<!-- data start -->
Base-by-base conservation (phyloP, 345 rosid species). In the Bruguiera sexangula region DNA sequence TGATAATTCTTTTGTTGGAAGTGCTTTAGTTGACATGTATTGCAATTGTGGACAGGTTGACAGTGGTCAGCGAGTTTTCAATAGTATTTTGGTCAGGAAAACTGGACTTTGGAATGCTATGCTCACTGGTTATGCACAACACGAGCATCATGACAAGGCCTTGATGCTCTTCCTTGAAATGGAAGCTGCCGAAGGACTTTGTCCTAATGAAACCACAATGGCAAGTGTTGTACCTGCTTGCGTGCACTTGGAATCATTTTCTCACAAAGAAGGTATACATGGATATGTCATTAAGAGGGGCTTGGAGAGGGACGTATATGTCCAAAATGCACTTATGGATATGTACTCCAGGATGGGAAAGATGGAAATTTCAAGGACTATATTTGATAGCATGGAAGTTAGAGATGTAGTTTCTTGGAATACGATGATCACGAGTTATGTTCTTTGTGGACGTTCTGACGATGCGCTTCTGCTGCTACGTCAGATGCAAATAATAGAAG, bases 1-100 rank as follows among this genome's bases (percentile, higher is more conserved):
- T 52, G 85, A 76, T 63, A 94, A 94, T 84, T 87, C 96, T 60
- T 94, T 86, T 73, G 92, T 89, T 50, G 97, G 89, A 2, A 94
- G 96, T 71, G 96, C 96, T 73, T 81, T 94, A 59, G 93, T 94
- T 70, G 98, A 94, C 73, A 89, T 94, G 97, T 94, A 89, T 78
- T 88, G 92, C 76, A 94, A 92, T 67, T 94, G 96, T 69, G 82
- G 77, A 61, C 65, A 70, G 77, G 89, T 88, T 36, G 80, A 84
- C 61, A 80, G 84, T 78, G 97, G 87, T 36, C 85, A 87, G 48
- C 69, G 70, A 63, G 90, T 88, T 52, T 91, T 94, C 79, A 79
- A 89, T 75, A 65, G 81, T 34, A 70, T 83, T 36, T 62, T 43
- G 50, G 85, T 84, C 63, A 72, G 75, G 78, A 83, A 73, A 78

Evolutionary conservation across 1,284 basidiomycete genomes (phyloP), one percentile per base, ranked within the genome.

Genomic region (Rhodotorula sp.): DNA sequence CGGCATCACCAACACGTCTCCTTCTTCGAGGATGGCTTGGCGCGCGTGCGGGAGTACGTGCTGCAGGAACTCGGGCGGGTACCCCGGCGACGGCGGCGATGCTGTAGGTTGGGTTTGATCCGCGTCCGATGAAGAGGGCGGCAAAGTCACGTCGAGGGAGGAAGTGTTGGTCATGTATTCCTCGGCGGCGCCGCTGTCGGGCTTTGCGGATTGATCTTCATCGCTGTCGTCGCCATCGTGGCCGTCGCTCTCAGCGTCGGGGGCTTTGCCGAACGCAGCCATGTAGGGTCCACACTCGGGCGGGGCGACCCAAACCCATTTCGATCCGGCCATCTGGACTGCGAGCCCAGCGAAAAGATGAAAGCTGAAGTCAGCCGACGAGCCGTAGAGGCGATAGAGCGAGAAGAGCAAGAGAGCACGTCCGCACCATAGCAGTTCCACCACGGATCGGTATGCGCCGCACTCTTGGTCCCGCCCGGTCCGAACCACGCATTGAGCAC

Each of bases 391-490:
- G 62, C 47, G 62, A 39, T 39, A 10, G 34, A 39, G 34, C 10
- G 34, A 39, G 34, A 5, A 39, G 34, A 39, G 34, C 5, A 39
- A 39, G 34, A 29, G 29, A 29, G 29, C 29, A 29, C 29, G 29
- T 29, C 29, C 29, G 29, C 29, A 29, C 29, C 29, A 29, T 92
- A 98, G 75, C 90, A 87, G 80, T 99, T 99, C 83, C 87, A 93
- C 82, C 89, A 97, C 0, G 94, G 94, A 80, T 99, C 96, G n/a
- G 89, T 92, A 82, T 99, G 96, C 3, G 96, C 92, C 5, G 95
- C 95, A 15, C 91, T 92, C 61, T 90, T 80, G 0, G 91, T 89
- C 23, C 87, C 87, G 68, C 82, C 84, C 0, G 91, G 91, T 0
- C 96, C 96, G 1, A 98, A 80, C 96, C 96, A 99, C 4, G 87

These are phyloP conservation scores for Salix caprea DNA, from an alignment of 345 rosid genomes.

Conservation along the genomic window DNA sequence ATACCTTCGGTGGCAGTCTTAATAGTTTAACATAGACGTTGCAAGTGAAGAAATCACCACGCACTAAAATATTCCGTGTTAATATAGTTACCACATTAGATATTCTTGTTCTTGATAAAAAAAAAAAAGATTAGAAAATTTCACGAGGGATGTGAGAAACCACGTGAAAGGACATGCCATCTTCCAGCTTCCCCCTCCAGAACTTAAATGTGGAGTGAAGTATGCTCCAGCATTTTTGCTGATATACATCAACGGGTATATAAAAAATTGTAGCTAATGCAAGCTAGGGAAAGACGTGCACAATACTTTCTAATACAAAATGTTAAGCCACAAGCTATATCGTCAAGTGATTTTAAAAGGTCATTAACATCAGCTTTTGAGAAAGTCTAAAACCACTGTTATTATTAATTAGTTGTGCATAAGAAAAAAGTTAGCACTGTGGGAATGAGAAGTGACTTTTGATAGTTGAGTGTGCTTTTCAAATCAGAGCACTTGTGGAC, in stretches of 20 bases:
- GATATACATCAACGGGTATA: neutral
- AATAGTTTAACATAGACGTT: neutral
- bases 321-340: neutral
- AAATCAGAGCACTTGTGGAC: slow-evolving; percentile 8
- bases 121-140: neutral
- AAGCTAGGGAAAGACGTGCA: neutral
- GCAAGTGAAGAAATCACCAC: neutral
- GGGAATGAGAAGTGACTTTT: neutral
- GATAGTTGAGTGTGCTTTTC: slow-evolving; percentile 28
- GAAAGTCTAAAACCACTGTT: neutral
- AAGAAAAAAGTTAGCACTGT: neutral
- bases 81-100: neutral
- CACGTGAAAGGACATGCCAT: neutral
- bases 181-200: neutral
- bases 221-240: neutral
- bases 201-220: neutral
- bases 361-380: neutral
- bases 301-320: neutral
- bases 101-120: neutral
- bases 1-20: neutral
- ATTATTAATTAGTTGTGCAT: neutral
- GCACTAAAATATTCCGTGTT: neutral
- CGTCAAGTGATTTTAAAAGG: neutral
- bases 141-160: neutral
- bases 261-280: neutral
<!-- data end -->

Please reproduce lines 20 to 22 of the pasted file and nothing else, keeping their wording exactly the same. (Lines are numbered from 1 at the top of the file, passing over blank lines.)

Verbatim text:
- C 82, C 89, A 97, C 0, G 94, G 94, A 80, T 99, C 96, G n/a
- G 89, T 92, A 82, T 99, G 96, C 3, G 96, C 92, C 5, G 95
- C 95, A 15, C 91, T 92, C 61, T 90, T 80, G 0, G 91, T 89